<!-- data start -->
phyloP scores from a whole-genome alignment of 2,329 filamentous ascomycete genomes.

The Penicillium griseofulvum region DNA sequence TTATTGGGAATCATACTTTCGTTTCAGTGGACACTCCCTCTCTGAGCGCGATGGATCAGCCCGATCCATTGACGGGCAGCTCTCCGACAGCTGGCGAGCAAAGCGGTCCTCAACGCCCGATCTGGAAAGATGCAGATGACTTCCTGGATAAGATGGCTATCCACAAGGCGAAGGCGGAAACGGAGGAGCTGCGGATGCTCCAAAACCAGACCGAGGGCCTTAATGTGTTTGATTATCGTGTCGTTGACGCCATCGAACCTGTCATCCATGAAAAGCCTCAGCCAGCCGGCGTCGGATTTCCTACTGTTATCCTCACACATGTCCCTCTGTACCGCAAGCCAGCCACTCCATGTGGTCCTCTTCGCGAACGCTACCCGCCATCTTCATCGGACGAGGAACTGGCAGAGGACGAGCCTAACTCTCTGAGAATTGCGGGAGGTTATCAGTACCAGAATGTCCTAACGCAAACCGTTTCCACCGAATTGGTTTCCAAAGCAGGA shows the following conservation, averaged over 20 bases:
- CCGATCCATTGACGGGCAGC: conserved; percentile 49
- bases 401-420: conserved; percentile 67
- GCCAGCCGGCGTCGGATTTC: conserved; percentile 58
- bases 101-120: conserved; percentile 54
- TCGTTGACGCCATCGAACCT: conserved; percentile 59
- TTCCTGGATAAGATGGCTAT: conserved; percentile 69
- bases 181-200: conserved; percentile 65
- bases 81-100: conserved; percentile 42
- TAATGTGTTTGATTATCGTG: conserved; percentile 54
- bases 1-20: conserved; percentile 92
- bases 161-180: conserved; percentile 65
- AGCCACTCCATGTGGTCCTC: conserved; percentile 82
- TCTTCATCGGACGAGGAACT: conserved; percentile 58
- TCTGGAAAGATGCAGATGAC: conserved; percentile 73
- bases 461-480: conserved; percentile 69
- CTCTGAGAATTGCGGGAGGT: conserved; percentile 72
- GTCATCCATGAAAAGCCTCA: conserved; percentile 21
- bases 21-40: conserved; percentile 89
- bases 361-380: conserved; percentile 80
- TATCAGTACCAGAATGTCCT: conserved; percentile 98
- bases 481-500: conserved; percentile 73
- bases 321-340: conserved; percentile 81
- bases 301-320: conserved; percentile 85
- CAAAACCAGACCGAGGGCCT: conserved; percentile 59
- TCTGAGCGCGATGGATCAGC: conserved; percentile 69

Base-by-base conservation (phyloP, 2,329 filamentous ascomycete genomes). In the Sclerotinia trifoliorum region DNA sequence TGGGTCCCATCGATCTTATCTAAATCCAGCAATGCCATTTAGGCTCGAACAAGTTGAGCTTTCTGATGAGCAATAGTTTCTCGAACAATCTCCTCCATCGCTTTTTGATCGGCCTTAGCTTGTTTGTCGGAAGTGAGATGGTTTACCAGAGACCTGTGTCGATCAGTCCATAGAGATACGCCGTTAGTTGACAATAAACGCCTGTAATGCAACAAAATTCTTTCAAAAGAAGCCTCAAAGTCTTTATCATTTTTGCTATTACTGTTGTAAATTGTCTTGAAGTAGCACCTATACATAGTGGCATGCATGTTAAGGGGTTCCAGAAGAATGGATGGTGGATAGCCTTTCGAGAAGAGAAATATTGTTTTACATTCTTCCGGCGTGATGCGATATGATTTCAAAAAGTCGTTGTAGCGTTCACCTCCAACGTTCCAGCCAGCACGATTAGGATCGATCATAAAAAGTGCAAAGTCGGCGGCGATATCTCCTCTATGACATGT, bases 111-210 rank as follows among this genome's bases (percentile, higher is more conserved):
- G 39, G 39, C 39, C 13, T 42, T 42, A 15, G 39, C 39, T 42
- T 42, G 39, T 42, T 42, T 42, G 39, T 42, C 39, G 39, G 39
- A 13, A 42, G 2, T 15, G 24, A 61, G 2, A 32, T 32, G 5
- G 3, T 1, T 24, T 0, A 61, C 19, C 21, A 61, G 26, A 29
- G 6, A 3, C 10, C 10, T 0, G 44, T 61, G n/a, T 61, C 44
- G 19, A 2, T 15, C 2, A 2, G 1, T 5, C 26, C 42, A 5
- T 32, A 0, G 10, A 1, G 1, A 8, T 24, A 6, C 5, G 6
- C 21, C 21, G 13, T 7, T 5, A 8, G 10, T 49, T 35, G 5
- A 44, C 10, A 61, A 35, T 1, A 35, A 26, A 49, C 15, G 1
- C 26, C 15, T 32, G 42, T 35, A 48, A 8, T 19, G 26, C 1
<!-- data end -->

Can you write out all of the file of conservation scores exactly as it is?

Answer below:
phyloP scores from a whole-genome alignment of 2,329 filamentous ascomycete genomes.

The Penicillium griseofulvum region DNA sequence TTATTGGGAATCATACTTTCGTTTCAGTGGACACTCCCTCTCTGAGCGCGATGGATCAGCCCGATCCATTGACGGGCAGCTCTCCGACAGCTGGCGAGCAAAGCGGTCCTCAACGCCCGATCTGGAAAGATGCAGATGACTTCCTGGATAAGATGGCTATCCACAAGGCGAAGGCGGAAACGGAGGAGCTGCGGATGCTCCAAAACCAGACCGAGGGCCTTAATGTGTTTGATTATCGTGTCGTTGACGCCATCGAACCTGTCATCCATGAAAAGCCTCAGCCAGCCGGCGTCGGATTTCCTACTGTTATCCTCACACATGTCCCTCTGTACCGCAAGCCAGCCACTCCATGTGGTCCTCTTCGCGAACGCTACCCGCCATCTTCATCGGACGAGGAACTGGCAGAGGACGAGCCTAACTCTCTGAGAATTGCGGGAGGTTATCAGTACCAGAATGTCCTAACGCAAACCGTTTCCACCGAATTGGTTTCCAAAGCAGGA shows the following conservation, averaged over 20 bases:
- CCGATCCATTGACGGGCAGC: conserved; percentile 49
- bases 401-420: conserved; percentile 67
- GCCAGCCGGCGTCGGATTTC: conserved; percentile 58
- bases 101-120: conserved; percentile 54
- TCGTTGACGCCATCGAACCT: conserved; percentile 59
- TTCCTGGATAAGATGGCTAT: conserved; percentile 69
- bases 181-200: conserved; percentile 65
- bases 81-100: conserved; percentile 42
- TAATGTGTTTGATTATCGTG: conserved; percentile 54
- bases 1-20: conserved; percentile 92
- bases 161-180: conserved; percentile 65
- AGCCACTCCATGTGGTCCTC: conserved; percentile 82
- TCTTCATCGGACGAGGAACT: conserved; percentile 58
- TCTGGAAAGATGCAGATGAC: conserved; percentile 73
- bases 461-480: conserved; percentile 69
- CTCTGAGAATTGCGGGAGGT: conserved; percentile 72
- GTCATCCATGAAAAGCCTCA: conserved; percentile 21
- bases 21-40: conserved; percentile 89
- bases 361-380: conserved; percentile 80
- TATCAGTACCAGAATGTCCT: conserved; percentile 98
- bases 481-500: conserved; percentile 73
- bases 321-340: conserved; percentile 81
- bases 301-320: conserved; percentile 85
- CAAAACCAGACCGAGGGCCT: conserved; percentile 59
- TCTGAGCGCGATGGATCAGC: conserved; percentile 69

Base-by-base conservation (phyloP, 2,329 filamentous ascomycete genomes). In the Sclerotinia trifoliorum region DNA sequence TGGGTCCCATCGATCTTATCTAAATCCAGCAATGCCATTTAGGCTCGAACAAGTTGAGCTTTCTGATGAGCAATAGTTTCTCGAACAATCTCCTCCATCGCTTTTTGATCGGCCTTAGCTTGTTTGTCGGAAGTGAGATGGTTTACCAGAGACCTGTGTCGATCAGTCCATAGAGATACGCCGTTAGTTGACAATAAACGCCTGTAATGCAACAAAATTCTTTCAAAAGAAGCCTCAAAGTCTTTATCATTTTTGCTATTACTGTTGTAAATTGTCTTGAAGTAGCACCTATACATAGTGGCATGCATGTTAAGGGGTTCCAGAAGAATGGATGGTGGATAGCCTTTCGAGAAGAGAAATATTGTTTTACATTCTTCCGGCGTGATGCGATATGATTTCAAAAAGTCGTTGTAGCGTTCACCTCCAACGTTCCAGCCAGCACGATTAGGATCGATCATAAAAAGTGCAAAGTCGGCGGCGATATCTCCTCTATGACATGT, bases 111-210 rank as follows among this genome's bases (percentile, higher is more conserved):
- G 39, G 39, C 39, C 13, T 42, T 42, A 15, G 39, C 39, T 42
- T 42, G 39, T 42, T 42, T 42, G 39, T 42, C 39, G 39, G 39
- A 13, A 42, G 2, T 15, G 24, A 61, G 2, A 32, T 32, G 5
- G 3, T 1, T 24, T 0, A 61, C 19, C 21, A 61, G 26, A 29
- G 6, A 3, C 10, C 10, T 0, G 44, T 61, G n/a, T 61, C 44
- G 19, A 2, T 15, C 2, A 2, G 1, T 5, C 26, C 42, A 5
- T 32, A 0, G 10, A 1, G 1, A 8, T 24, A 6, C 5, G 6
- C 21, C 21, G 13, T 7, T 5, A 8, G 10, T 49, T 35, G 5
- A 44, C 10, A 61, A 35, T 1, A 35, A 26, A 49, C 15, G 1
- C 26, C 15, T 32, G 42, T 35, A 48, A 8, T 19, G 26, C 1